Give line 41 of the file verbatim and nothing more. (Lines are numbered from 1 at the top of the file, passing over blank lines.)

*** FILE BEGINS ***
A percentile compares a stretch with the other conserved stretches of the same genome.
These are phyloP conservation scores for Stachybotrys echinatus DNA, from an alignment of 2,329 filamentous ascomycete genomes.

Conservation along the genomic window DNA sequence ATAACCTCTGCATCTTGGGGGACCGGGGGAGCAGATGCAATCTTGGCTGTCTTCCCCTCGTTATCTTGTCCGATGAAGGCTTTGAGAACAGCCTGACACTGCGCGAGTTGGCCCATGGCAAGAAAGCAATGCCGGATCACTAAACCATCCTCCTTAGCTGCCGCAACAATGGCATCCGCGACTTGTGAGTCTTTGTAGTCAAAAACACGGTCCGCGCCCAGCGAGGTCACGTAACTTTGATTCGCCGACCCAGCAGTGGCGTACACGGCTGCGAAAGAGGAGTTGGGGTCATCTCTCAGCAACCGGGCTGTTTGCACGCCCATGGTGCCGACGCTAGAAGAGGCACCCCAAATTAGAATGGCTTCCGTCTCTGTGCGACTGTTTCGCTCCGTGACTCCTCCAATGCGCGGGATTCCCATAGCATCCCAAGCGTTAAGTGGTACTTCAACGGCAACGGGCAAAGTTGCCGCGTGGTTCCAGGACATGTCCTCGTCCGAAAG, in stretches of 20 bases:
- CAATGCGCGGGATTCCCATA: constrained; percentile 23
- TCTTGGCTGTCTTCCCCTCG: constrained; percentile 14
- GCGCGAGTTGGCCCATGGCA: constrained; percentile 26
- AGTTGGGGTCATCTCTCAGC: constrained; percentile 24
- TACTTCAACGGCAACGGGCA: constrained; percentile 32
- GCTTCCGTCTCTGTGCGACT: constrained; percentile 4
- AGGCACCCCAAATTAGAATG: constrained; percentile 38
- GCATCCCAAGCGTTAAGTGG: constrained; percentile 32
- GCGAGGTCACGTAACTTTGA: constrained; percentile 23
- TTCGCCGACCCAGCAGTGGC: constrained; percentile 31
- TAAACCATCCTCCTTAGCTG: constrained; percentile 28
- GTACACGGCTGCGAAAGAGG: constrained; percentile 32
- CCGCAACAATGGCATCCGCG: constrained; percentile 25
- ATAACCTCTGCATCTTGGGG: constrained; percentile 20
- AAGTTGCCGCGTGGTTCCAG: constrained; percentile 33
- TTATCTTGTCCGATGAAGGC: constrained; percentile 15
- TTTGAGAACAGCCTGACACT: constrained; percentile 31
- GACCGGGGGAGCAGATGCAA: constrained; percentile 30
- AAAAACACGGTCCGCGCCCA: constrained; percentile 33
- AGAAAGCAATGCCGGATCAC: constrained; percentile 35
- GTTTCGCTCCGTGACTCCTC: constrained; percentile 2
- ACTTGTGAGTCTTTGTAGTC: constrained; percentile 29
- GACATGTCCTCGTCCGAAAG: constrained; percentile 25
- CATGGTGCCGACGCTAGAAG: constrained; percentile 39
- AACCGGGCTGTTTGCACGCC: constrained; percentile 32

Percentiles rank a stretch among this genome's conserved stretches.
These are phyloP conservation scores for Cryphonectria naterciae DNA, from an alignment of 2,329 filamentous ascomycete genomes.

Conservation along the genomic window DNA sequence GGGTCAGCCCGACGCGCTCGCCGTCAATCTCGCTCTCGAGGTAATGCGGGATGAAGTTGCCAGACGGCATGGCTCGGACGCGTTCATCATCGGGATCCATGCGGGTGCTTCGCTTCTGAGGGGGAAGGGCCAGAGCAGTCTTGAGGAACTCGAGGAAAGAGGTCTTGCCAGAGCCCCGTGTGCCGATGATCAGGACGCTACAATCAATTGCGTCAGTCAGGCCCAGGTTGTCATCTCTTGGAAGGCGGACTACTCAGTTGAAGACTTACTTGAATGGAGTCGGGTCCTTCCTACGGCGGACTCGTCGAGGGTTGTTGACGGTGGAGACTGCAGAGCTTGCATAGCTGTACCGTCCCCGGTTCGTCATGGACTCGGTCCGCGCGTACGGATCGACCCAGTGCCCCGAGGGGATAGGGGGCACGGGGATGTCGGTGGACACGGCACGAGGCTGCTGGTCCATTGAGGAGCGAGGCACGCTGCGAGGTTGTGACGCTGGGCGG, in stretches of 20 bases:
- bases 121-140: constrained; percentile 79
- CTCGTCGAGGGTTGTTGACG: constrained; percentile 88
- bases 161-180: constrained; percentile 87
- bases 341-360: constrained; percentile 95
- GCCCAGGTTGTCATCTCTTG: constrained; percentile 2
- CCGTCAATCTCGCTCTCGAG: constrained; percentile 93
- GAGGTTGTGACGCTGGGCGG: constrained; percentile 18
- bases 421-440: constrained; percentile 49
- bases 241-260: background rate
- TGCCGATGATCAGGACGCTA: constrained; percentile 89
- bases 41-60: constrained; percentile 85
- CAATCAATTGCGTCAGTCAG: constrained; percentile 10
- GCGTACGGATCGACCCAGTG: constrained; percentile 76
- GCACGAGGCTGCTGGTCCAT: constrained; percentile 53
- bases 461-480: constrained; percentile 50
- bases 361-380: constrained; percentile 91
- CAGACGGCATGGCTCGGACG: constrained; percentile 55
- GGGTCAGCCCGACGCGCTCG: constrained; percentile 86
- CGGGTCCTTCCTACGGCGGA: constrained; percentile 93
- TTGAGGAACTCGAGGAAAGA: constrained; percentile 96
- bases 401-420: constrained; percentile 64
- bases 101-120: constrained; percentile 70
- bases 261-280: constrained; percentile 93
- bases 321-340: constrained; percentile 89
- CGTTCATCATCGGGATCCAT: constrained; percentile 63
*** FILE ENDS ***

- TGCCGATGATCAGGACGCTA: constrained; percentile 89